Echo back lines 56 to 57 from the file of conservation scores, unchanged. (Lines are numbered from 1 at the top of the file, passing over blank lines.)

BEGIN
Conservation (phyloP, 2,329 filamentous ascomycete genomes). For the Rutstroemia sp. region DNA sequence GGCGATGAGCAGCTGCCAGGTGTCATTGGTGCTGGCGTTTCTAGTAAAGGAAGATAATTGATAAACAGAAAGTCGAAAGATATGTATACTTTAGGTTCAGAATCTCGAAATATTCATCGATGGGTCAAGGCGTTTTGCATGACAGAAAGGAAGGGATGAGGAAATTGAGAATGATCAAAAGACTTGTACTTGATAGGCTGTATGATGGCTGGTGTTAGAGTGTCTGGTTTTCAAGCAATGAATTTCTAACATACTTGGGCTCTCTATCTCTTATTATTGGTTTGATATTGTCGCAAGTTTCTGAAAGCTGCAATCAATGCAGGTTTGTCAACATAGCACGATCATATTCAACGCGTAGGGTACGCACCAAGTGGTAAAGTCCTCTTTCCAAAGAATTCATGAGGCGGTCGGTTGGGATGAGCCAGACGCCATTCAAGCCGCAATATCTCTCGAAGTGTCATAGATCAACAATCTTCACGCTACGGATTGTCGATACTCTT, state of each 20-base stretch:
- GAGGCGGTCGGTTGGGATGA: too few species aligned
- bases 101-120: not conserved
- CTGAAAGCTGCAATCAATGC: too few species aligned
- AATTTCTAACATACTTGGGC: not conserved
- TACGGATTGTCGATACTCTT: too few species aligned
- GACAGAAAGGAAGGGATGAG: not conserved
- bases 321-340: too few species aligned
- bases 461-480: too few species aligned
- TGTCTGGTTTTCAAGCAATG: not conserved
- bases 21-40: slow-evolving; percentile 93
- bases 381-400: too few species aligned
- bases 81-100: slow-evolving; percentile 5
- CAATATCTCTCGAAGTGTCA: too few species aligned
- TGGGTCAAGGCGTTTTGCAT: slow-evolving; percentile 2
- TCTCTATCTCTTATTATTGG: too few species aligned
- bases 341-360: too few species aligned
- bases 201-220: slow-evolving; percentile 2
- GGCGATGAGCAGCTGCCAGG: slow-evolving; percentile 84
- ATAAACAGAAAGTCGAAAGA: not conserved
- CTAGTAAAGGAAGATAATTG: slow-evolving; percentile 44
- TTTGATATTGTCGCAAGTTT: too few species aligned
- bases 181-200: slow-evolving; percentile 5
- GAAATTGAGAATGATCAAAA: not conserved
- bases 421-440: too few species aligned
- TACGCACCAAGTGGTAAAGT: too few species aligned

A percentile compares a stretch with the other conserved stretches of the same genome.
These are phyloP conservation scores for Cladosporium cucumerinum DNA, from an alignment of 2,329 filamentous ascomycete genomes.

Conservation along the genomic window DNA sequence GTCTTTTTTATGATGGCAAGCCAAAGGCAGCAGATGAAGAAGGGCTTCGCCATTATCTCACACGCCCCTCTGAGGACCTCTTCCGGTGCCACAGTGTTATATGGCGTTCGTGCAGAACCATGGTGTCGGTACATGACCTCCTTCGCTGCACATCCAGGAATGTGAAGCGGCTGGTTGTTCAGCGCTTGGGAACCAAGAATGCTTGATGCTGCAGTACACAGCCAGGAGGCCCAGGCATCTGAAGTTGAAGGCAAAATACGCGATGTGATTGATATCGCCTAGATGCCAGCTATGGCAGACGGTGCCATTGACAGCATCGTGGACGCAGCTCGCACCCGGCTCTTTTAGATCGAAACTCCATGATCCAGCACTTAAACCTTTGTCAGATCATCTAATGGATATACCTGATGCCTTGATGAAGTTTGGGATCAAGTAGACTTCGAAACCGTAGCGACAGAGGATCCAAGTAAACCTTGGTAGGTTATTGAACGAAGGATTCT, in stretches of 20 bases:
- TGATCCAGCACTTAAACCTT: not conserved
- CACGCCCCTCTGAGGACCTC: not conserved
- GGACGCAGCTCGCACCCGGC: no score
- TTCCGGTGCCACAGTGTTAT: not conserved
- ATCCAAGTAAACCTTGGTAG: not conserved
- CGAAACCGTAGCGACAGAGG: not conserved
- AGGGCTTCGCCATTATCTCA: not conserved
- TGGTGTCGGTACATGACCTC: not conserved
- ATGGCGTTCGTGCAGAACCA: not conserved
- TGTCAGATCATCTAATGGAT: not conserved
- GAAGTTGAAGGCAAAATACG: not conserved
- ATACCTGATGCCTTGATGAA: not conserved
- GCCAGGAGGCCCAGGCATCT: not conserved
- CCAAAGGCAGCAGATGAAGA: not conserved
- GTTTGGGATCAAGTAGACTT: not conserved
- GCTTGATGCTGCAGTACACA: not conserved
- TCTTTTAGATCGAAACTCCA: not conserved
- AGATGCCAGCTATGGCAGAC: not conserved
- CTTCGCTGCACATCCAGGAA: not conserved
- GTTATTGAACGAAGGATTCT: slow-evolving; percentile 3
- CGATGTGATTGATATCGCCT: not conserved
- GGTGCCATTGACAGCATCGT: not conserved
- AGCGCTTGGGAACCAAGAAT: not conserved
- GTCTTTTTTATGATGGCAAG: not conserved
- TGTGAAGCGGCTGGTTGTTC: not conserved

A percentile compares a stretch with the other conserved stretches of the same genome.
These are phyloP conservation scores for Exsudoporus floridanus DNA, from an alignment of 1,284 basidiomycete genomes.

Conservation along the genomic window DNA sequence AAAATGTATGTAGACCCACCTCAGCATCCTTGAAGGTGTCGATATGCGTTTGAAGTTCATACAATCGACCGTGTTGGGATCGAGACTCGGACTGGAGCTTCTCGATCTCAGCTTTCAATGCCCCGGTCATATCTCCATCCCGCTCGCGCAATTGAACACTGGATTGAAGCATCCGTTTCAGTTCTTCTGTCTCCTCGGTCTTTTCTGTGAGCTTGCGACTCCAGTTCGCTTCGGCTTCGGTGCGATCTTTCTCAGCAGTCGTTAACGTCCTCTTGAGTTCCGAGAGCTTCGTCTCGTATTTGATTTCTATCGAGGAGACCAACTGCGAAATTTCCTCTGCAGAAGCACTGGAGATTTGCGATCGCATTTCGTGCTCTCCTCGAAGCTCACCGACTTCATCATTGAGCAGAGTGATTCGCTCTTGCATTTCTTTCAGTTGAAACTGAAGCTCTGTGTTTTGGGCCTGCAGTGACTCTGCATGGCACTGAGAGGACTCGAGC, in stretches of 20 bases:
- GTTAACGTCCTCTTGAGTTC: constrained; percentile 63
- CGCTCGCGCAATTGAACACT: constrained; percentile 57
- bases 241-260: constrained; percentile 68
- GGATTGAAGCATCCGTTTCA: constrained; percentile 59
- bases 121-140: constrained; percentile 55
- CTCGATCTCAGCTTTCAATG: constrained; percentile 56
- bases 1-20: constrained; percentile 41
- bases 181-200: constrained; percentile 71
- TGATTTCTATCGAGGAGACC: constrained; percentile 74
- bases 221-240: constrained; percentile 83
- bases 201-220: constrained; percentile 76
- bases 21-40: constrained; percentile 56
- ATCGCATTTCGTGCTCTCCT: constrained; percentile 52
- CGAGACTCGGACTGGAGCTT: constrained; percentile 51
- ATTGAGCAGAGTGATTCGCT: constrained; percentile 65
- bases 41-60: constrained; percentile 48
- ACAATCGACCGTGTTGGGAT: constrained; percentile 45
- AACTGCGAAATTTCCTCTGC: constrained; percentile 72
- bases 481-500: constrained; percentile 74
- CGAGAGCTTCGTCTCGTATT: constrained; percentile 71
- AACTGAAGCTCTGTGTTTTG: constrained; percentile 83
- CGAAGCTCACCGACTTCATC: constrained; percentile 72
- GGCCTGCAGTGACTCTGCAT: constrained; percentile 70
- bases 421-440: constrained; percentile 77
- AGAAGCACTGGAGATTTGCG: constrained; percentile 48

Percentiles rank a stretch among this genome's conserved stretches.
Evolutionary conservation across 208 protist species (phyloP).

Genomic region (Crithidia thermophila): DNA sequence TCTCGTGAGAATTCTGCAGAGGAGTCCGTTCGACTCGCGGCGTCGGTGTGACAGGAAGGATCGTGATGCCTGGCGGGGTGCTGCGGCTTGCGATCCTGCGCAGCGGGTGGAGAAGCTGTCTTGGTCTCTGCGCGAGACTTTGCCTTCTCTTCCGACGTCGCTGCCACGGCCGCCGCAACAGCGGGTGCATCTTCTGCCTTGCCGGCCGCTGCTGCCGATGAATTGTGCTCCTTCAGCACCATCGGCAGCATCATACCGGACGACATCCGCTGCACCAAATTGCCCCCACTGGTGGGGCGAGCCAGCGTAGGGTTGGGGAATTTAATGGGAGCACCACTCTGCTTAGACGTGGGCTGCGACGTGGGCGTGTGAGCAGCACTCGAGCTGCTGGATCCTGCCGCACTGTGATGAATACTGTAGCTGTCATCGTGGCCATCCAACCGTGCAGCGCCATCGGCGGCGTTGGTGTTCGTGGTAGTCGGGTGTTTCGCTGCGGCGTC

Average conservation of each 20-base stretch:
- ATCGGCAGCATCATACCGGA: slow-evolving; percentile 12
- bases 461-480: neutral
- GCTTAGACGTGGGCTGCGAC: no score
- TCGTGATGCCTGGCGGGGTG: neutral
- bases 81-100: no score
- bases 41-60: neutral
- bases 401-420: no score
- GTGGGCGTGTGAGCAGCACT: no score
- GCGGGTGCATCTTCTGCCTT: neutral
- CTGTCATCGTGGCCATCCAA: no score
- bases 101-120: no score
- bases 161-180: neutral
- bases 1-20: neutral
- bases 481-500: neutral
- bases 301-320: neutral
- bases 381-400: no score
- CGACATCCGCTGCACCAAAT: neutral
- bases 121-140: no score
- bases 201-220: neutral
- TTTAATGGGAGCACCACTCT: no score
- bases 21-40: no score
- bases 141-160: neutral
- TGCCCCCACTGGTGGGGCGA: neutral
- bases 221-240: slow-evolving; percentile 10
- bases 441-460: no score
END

These are phyloP conservation scores for Exsudoporus floridanus DNA, from an alignment of 1,284 basidiomycete genomes.

Conservation along the genomic window DNA sequence AAAATGTATGTAGACCCACCTCAGCATCCTTGAAGGTGTCGATATGCGTTTGAAGTTCATACAATCGACCGTGTTGGGATCGAGACTCGGACTGGAGCTTCTCGATCTCAGCTTTCAATGCCCCGGTCATATCTCCATCCCGCTCGCGCAATTGAACACTGGATTGAAGCATCCGTTTCAGTTCTTCTGTCTCCTCGGTCTTTTCTGTGAGCTTGCGACTCCAGTTCGCTTCGGCTTCGGTGCGATCTTTCTCAGCAGTCGTTAACGTCCTCTTGAGTTCCGAGAGCTTCGTCTCGTATTTGATTTCTATCGAGGAGACCAACTGCGAAATTTCCTCTGCAGAAGCACTGGAGATTTGCGATCGCATTTCGTGCTCTCCTCGAAGCTCACCGACTTCATCATTGAGCAGAGTGATTCGCTCTTGCATTTCTTTCAGTTGAAACTGAAGCTCTGTGTTTTGGGCCTGCAGTGACTCTGCATGGCACTGAGAGGACTCGAGC, in stretches of 20 bases: